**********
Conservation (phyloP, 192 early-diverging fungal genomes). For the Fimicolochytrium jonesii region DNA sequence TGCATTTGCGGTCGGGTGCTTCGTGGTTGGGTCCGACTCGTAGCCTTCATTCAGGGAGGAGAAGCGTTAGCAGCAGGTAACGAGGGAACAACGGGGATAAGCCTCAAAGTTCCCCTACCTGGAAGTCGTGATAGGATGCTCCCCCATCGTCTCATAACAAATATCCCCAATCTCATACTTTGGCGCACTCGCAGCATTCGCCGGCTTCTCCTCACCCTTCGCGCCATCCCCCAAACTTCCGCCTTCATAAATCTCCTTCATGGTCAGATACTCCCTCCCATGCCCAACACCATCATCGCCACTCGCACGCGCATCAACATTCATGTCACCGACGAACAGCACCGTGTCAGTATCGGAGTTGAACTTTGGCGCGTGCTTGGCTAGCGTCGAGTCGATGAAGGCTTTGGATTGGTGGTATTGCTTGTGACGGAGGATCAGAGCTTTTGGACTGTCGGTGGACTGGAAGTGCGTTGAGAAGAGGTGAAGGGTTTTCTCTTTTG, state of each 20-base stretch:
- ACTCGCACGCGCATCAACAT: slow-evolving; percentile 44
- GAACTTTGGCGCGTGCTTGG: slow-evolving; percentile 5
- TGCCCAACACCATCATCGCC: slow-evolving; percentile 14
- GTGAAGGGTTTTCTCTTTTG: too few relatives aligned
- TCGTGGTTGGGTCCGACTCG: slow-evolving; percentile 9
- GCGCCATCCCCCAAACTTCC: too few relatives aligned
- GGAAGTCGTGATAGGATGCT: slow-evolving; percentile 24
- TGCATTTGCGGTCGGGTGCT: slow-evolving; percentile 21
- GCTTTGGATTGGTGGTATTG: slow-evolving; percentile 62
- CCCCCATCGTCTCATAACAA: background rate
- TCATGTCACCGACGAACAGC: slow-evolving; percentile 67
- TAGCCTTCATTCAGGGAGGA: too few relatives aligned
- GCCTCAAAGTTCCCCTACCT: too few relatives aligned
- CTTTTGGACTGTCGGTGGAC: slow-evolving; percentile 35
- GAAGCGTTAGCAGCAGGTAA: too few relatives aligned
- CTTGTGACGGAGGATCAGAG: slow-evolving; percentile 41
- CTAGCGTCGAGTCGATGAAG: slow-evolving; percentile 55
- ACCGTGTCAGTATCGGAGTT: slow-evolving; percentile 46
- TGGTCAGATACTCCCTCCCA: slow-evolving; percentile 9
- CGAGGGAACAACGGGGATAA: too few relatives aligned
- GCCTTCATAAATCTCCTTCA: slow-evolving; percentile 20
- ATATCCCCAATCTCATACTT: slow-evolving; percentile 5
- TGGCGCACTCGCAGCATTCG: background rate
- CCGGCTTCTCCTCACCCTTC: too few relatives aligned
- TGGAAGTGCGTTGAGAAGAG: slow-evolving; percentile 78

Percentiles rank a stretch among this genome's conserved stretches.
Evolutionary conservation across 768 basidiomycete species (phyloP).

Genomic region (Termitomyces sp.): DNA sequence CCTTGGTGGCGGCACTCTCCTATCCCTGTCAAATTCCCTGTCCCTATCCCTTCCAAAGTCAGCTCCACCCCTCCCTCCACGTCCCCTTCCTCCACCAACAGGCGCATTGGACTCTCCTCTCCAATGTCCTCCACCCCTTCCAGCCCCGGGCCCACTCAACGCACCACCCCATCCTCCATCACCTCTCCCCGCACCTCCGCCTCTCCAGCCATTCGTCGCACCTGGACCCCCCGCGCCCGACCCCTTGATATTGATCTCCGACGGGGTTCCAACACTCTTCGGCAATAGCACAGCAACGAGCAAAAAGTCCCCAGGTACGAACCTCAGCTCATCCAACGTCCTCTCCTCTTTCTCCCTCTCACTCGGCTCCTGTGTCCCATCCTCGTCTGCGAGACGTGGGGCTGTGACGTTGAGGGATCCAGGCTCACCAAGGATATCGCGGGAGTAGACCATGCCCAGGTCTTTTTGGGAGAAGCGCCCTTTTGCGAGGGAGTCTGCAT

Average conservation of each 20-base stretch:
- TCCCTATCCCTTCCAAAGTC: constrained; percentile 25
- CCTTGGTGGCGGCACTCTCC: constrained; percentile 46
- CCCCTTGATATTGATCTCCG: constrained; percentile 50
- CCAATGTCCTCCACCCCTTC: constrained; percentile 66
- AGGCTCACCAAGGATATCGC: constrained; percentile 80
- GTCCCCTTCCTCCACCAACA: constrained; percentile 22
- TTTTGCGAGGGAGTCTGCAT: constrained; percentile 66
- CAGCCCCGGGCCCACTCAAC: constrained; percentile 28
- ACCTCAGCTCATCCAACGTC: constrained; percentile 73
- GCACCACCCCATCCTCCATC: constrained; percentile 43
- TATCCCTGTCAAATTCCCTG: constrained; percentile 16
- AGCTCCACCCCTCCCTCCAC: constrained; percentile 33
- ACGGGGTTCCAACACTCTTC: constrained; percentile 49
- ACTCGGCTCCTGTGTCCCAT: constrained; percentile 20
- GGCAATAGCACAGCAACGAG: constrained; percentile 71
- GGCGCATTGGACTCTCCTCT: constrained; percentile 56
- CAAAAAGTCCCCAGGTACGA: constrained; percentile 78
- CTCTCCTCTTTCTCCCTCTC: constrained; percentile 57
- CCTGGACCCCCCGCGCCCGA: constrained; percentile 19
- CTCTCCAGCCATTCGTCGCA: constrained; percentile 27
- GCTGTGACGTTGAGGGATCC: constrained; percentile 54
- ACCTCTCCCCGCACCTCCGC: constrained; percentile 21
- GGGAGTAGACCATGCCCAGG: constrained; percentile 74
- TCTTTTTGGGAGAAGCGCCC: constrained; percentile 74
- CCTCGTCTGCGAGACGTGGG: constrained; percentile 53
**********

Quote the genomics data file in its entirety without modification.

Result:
Conservation (phyloP, 192 early-diverging fungal genomes). For the Fimicolochytrium jonesii region DNA sequence TGCATTTGCGGTCGGGTGCTTCGTGGTTGGGTCCGACTCGTAGCCTTCATTCAGGGAGGAGAAGCGTTAGCAGCAGGTAACGAGGGAACAACGGGGATAAGCCTCAAAGTTCCCCTACCTGGAAGTCGTGATAGGATGCTCCCCCATCGTCTCATAACAAATATCCCCAATCTCATACTTTGGCGCACTCGCAGCATTCGCCGGCTTCTCCTCACCCTTCGCGCCATCCCCCAAACTTCCGCCTTCATAAATCTCCTTCATGGTCAGATACTCCCTCCCATGCCCAACACCATCATCGCCACTCGCACGCGCATCAACATTCATGTCACCGACGAACAGCACCGTGTCAGTATCGGAGTTGAACTTTGGCGCGTGCTTGGCTAGCGTCGAGTCGATGAAGGCTTTGGATTGGTGGTATTGCTTGTGACGGAGGATCAGAGCTTTTGGACTGTCGGTGGACTGGAAGTGCGTTGAGAAGAGGTGAAGGGTTTTCTCTTTTG, state of each 20-base stretch:
- ACTCGCACGCGCATCAACAT: slow-evolving; percentile 44
- GAACTTTGGCGCGTGCTTGG: slow-evolving; percentile 5
- TGCCCAACACCATCATCGCC: slow-evolving; percentile 14
- GTGAAGGGTTTTCTCTTTTG: too few relatives aligned
- TCGTGGTTGGGTCCGACTCG: slow-evolving; percentile 9
- GCGCCATCCCCCAAACTTCC: too few relatives aligned
- GGAAGTCGTGATAGGATGCT: slow-evolving; percentile 24
- TGCATTTGCGGTCGGGTGCT: slow-evolving; percentile 21
- GCTTTGGATTGGTGGTATTG: slow-evolving; percentile 62
- CCCCCATCGTCTCATAACAA: background rate
- TCATGTCACCGACGAACAGC: slow-evolving; percentile 67
- TAGCCTTCATTCAGGGAGGA: too few relatives aligned
- GCCTCAAAGTTCCCCTACCT: too few relatives aligned
- CTTTTGGACTGTCGGTGGAC: slow-evolving; percentile 35
- GAAGCGTTAGCAGCAGGTAA: too few relatives aligned
- CTTGTGACGGAGGATCAGAG: slow-evolving; percentile 41
- CTAGCGTCGAGTCGATGAAG: slow-evolving; percentile 55
- ACCGTGTCAGTATCGGAGTT: slow-evolving; percentile 46
- TGGTCAGATACTCCCTCCCA: slow-evolving; percentile 9
- CGAGGGAACAACGGGGATAA: too few relatives aligned
- GCCTTCATAAATCTCCTTCA: slow-evolving; percentile 20
- ATATCCCCAATCTCATACTT: slow-evolving; percentile 5
- TGGCGCACTCGCAGCATTCG: background rate
- CCGGCTTCTCCTCACCCTTC: too few relatives aligned
- TGGAAGTGCGTTGAGAAGAG: slow-evolving; percentile 78

Percentiles rank a stretch among this genome's conserved stretches.
Evolutionary conservation across 768 basidiomycete species (phyloP).

Genomic region (Termitomyces sp.): DNA sequence CCTTGGTGGCGGCACTCTCCTATCCCTGTCAAATTCCCTGTCCCTATCCCTTCCAAAGTCAGCTCCACCCCTCCCTCCACGTCCCCTTCCTCCACCAACAGGCGCATTGGACTCTCCTCTCCAATGTCCTCCACCCCTTCCAGCCCCGGGCCCACTCAACGCACCACCCCATCCTCCATCACCTCTCCCCGCACCTCCGCCTCTCCAGCCATTCGTCGCACCTGGACCCCCCGCGCCCGACCCCTTGATATTGATCTCCGACGGGGTTCCAACACTCTTCGGCAATAGCACAGCAACGAGCAAAAAGTCCCCAGGTACGAACCTCAGCTCATCCAACGTCCTCTCCTCTTTCTCCCTCTCACTCGGCTCCTGTGTCCCATCCTCGTCTGCGAGACGTGGGGCTGTGACGTTGAGGGATCCAGGCTCACCAAGGATATCGCGGGAGTAGACCATGCCCAGGTCTTTTTGGGAGAAGCGCCCTTTTGCGAGGGAGTCTGCAT

Average conservation of each 20-base stretch:
- TCCCTATCCCTTCCAAAGTC: constrained; percentile 25
- CCTTGGTGGCGGCACTCTCC: constrained; percentile 46
- CCCCTTGATATTGATCTCCG: constrained; percentile 50
- CCAATGTCCTCCACCCCTTC: constrained; percentile 66
- AGGCTCACCAAGGATATCGC: constrained; percentile 80
- GTCCCCTTCCTCCACCAACA: constrained; percentile 22
- TTTTGCGAGGGAGTCTGCAT: constrained; percentile 66
- CAGCCCCGGGCCCACTCAAC: constrained; percentile 28
- ACCTCAGCTCATCCAACGTC: constrained; percentile 73
- GCACCACCCCATCCTCCATC: constrained; percentile 43
- TATCCCTGTCAAATTCCCTG: constrained; percentile 16
- AGCTCCACCCCTCCCTCCAC: constrained; percentile 33
- ACGGGGTTCCAACACTCTTC: constrained; percentile 49
- ACTCGGCTCCTGTGTCCCAT: constrained; percentile 20
- GGCAATAGCACAGCAACGAG: constrained; percentile 71
- GGCGCATTGGACTCTCCTCT: constrained; percentile 56
- CAAAAAGTCCCCAGGTACGA: constrained; percentile 78
- CTCTCCTCTTTCTCCCTCTC: constrained; percentile 57
- CCTGGACCCCCCGCGCCCGA: constrained; percentile 19
- CTCTCCAGCCATTCGTCGCA: constrained; percentile 27
- GCTGTGACGTTGAGGGATCC: constrained; percentile 54
- ACCTCTCCCCGCACCTCCGC: constrained; percentile 21
- GGGAGTAGACCATGCCCAGG: constrained; percentile 74
- TCTTTTTGGGAGAAGCGCCC: constrained; percentile 74
- CCTCGTCTGCGAGACGTGGG: constrained; percentile 53